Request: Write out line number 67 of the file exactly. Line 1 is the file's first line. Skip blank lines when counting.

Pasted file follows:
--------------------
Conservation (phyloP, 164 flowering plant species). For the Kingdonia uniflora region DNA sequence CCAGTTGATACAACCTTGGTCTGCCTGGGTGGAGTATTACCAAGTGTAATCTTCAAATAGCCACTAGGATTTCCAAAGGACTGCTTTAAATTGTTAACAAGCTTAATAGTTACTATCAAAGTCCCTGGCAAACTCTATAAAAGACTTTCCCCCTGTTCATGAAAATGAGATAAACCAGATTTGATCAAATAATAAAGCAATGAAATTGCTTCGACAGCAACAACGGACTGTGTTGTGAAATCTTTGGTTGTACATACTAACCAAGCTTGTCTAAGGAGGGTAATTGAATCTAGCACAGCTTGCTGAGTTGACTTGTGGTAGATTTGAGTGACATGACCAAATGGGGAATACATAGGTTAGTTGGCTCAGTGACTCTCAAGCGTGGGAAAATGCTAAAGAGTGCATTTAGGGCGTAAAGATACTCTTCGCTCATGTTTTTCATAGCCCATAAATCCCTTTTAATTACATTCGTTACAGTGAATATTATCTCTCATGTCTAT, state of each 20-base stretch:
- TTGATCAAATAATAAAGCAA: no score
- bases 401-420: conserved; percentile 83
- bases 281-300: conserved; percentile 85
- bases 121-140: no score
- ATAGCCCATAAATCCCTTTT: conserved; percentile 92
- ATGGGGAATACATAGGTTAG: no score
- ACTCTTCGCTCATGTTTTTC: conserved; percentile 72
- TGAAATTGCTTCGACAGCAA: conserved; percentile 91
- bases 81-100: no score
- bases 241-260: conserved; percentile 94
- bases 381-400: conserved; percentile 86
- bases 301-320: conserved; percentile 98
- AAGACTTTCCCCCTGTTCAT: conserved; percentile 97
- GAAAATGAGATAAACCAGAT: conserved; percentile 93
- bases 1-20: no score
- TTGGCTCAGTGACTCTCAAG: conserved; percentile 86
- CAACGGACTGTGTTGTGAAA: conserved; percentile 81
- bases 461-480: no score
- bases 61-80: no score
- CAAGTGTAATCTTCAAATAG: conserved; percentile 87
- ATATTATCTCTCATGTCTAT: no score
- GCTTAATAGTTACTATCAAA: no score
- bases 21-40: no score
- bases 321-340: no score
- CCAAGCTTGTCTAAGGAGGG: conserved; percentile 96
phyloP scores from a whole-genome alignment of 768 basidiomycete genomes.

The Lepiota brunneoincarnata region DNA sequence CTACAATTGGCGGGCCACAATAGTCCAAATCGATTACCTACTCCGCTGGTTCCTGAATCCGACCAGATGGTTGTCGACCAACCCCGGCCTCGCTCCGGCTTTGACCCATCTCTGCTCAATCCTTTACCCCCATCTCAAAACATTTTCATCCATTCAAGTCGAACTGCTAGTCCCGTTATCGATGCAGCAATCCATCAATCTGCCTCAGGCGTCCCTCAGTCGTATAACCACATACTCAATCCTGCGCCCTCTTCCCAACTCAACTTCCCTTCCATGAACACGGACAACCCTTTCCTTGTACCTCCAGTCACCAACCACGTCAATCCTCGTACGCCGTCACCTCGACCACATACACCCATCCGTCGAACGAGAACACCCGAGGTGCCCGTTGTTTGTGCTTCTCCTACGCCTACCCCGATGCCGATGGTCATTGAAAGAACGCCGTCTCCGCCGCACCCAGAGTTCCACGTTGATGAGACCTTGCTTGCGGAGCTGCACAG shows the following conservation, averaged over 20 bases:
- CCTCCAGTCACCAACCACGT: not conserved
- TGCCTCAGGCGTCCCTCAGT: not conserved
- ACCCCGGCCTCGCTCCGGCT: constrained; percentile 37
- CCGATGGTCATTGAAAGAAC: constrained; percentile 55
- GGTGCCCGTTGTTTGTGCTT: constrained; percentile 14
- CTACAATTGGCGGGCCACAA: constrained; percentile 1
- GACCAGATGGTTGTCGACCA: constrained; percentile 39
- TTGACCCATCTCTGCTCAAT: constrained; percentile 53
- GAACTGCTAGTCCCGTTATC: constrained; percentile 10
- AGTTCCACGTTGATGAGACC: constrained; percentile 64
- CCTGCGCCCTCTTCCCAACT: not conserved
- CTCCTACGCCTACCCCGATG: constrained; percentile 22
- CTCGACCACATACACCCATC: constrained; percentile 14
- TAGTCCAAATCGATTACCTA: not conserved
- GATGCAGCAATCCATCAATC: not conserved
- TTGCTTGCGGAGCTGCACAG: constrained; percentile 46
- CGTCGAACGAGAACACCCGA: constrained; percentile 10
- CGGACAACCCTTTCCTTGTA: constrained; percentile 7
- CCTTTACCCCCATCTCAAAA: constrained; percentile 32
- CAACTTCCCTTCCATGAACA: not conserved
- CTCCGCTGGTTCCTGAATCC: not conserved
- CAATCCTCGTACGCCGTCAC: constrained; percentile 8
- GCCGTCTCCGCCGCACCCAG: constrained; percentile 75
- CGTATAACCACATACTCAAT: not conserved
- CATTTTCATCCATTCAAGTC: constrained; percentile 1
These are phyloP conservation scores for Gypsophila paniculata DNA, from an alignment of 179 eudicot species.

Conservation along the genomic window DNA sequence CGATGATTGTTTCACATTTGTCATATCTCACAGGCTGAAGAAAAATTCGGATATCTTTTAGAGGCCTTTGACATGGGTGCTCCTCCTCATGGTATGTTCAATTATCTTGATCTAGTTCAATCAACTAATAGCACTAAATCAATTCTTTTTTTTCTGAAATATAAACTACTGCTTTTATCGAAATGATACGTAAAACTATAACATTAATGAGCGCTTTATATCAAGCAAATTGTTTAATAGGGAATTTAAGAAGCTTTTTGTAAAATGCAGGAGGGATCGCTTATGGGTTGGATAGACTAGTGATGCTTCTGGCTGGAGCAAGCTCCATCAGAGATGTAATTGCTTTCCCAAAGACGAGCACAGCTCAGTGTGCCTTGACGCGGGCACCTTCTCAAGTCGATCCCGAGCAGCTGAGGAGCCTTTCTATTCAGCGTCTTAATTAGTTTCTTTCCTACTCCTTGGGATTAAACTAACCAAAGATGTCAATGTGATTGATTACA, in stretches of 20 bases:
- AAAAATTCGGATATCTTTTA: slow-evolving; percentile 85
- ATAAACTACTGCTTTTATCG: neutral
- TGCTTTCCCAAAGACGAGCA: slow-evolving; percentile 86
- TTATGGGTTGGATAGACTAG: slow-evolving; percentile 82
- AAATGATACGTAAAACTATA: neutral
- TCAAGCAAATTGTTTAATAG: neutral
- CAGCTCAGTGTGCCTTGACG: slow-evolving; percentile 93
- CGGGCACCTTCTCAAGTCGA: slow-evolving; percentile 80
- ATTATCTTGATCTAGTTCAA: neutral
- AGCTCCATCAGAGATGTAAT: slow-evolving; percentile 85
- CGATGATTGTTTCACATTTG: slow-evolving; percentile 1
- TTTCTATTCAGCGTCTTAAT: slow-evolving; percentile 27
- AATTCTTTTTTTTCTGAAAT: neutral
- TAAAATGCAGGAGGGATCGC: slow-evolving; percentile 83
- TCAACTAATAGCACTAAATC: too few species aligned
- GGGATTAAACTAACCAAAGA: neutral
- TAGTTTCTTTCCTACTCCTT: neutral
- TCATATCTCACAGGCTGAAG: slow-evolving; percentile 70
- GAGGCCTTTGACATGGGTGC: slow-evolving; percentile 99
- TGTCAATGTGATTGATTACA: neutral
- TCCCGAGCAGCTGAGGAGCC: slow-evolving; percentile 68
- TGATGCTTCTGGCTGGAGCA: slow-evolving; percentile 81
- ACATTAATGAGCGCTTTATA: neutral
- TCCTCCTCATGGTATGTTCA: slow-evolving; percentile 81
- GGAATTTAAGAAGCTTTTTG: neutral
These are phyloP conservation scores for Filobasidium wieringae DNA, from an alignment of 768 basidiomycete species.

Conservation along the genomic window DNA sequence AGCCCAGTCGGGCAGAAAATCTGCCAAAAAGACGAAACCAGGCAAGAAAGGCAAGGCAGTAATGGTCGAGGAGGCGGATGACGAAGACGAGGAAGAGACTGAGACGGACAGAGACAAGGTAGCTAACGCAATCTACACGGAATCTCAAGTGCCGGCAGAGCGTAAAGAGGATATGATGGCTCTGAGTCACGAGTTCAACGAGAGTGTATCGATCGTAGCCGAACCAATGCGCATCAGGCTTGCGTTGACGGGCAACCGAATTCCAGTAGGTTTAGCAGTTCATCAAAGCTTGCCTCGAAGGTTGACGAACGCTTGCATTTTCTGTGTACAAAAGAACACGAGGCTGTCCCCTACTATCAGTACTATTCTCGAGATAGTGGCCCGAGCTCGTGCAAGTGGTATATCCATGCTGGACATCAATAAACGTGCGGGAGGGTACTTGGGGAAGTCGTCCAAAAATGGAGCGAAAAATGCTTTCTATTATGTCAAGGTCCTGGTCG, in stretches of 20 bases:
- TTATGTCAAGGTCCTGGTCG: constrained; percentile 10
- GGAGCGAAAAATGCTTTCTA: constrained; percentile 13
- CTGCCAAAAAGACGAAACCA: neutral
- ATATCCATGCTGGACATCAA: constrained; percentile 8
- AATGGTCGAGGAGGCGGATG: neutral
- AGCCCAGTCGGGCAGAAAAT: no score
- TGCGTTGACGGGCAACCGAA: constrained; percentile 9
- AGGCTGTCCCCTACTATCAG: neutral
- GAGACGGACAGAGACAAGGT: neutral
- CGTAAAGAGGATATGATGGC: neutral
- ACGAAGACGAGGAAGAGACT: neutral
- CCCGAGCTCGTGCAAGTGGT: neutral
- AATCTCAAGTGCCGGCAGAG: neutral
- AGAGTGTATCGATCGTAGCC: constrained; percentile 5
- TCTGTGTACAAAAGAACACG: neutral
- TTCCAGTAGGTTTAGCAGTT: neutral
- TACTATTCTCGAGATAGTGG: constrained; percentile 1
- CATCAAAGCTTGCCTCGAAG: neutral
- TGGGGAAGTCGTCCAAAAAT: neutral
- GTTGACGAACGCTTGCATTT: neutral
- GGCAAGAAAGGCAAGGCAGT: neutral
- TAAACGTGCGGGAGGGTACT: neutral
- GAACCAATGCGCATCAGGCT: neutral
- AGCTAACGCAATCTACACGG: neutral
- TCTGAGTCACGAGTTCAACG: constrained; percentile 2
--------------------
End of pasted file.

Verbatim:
- TTTCTATTCAGCGTCTTAAT: slow-evolving; percentile 27